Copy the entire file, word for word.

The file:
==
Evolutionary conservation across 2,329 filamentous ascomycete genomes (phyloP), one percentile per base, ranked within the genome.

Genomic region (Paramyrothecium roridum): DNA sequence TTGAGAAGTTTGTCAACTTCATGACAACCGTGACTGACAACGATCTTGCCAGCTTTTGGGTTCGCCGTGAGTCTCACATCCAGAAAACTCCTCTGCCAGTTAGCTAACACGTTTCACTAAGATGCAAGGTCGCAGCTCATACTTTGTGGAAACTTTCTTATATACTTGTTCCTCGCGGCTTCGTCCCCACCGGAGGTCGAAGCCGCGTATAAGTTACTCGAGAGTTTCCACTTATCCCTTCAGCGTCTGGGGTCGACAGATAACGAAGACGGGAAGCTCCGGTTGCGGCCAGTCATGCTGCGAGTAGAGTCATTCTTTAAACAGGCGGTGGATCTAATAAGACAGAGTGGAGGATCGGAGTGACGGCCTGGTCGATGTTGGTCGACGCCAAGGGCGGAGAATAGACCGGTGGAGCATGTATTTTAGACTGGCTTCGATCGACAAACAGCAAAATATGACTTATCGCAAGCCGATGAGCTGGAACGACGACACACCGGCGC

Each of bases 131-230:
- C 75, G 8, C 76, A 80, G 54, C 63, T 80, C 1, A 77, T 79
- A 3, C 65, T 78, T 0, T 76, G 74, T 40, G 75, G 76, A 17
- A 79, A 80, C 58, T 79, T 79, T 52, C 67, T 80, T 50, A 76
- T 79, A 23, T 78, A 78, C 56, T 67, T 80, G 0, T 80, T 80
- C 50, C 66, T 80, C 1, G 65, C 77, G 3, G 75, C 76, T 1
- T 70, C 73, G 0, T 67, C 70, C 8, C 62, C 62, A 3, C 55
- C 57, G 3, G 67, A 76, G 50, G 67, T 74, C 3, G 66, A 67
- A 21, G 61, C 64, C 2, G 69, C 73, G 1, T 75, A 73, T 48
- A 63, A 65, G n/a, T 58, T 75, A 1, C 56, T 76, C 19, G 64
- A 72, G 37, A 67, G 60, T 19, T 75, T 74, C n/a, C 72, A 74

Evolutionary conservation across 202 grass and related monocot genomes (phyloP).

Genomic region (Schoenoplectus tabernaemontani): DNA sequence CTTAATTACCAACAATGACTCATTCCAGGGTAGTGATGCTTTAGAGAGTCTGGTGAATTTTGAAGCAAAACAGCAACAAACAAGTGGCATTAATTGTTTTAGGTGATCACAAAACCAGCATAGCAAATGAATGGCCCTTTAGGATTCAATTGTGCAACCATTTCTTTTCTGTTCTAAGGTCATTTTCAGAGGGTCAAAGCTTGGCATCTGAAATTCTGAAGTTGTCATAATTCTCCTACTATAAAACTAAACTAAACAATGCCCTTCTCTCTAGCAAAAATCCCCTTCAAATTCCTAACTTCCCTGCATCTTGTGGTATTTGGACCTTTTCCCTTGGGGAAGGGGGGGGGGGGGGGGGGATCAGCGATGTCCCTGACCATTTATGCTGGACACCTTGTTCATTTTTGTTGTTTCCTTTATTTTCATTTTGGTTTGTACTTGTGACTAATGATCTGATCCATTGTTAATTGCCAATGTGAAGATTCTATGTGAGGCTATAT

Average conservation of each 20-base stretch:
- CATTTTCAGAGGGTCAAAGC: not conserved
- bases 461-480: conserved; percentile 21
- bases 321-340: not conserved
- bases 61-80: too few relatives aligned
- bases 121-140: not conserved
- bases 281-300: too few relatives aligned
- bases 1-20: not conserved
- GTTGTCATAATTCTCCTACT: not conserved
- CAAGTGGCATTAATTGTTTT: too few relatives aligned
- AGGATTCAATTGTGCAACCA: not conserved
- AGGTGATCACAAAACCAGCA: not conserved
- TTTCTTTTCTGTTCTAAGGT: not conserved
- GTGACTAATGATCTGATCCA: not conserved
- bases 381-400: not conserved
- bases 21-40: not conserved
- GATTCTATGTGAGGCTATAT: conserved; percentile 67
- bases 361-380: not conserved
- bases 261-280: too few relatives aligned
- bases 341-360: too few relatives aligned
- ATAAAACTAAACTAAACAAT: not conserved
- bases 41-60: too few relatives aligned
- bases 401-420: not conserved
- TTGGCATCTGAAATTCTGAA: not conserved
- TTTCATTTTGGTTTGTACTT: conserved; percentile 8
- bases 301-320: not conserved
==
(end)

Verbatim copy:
Evolutionary conservation across 2,329 filamentous ascomycete genomes (phyloP), one percentile per base, ranked within the genome.

Genomic region (Paramyrothecium roridum): DNA sequence TTGAGAAGTTTGTCAACTTCATGACAACCGTGACTGACAACGATCTTGCCAGCTTTTGGGTTCGCCGTGAGTCTCACATCCAGAAAACTCCTCTGCCAGTTAGCTAACACGTTTCACTAAGATGCAAGGTCGCAGCTCATACTTTGTGGAAACTTTCTTATATACTTGTTCCTCGCGGCTTCGTCCCCACCGGAGGTCGAAGCCGCGTATAAGTTACTCGAGAGTTTCCACTTATCCCTTCAGCGTCTGGGGTCGACAGATAACGAAGACGGGAAGCTCCGGTTGCGGCCAGTCATGCTGCGAGTAGAGTCATTCTTTAAACAGGCGGTGGATCTAATAAGACAGAGTGGAGGATCGGAGTGACGGCCTGGTCGATGTTGGTCGACGCCAAGGGCGGAGAATAGACCGGTGGAGCATGTATTTTAGACTGGCTTCGATCGACAAACAGCAAAATATGACTTATCGCAAGCCGATGAGCTGGAACGACGACACACCGGCGC

Each of bases 131-230:
- C 75, G 8, C 76, A 80, G 54, C 63, T 80, C 1, A 77, T 79
- A 3, C 65, T 78, T 0, T 76, G 74, T 40, G 75, G 76, A 17
- A 79, A 80, C 58, T 79, T 79, T 52, C 67, T 80, T 50, A 76
- T 79, A 23, T 78, A 78, C 56, T 67, T 80, G 0, T 80, T 80
- C 50, C 66, T 80, C 1, G 65, C 77, G 3, G 75, C 76, T 1
- T 70, C 73, G 0, T 67, C 70, C 8, C 62, C 62, A 3, C 55
- C 57, G 3, G 67, A 76, G 50, G 67, T 74, C 3, G 66, A 67
- A 21, G 61, C 64, C 2, G 69, C 73, G 1, T 75, A 73, T 48
- A 63, A 65, G n/a, T 58, T 75, A 1, C 56, T 76, C 19, G 64
- A 72, G 37, A 67, G 60, T 19, T 75, T 74, C n/a, C 72, A 74

Evolutionary conservation across 202 grass and related monocot genomes (phyloP).

Genomic region (Schoenoplectus tabernaemontani): DNA sequence CTTAATTACCAACAATGACTCATTCCAGGGTAGTGATGCTTTAGAGAGTCTGGTGAATTTTGAAGCAAAACAGCAACAAACAAGTGGCATTAATTGTTTTAGGTGATCACAAAACCAGCATAGCAAATGAATGGCCCTTTAGGATTCAATTGTGCAACCATTTCTTTTCTGTTCTAAGGTCATTTTCAGAGGGTCAAAGCTTGGCATCTGAAATTCTGAAGTTGTCATAATTCTCCTACTATAAAACTAAACTAAACAATGCCCTTCTCTCTAGCAAAAATCCCCTTCAAATTCCTAACTTCCCTGCATCTTGTGGTATTTGGACCTTTTCCCTTGGGGAAGGGGGGGGGGGGGGGGGGATCAGCGATGTCCCTGACCATTTATGCTGGACACCTTGTTCATTTTTGTTGTTTCCTTTATTTTCATTTTGGTTTGTACTTGTGACTAATGATCTGATCCATTGTTAATTGCCAATGTGAAGATTCTATGTGAGGCTATAT

Average conservation of each 20-base stretch:
- CATTTTCAGAGGGTCAAAGC: not conserved
- bases 461-480: conserved; percentile 21
- bases 321-340: not conserved
- bases 61-80: too few relatives aligned
- bases 121-140: not conserved
- bases 281-300: too few relatives aligned
- bases 1-20: not conserved
- GTTGTCATAATTCTCCTACT: not conserved
- CAAGTGGCATTAATTGTTTT: too few relatives aligned
- AGGATTCAATTGTGCAACCA: not conserved
- AGGTGATCACAAAACCAGCA: not conserved
- TTTCTTTTCTGTTCTAAGGT: not conserved
- GTGACTAATGATCTGATCCA: not conserved
- bases 381-400: not conserved
- bases 21-40: not conserved
- GATTCTATGTGAGGCTATAT: conserved; percentile 67
- bases 361-380: not conserved
- bases 261-280: too few relatives aligned
- bases 341-360: too few relatives aligned
- ATAAAACTAAACTAAACAAT: not conserved
- bases 41-60: too few relatives aligned
- bases 401-420: not conserved
- TTGGCATCTGAAATTCTGAA: not conserved
- TTTCATTTTGGTTTGTACTT: conserved; percentile 8
- bases 301-320: not conserved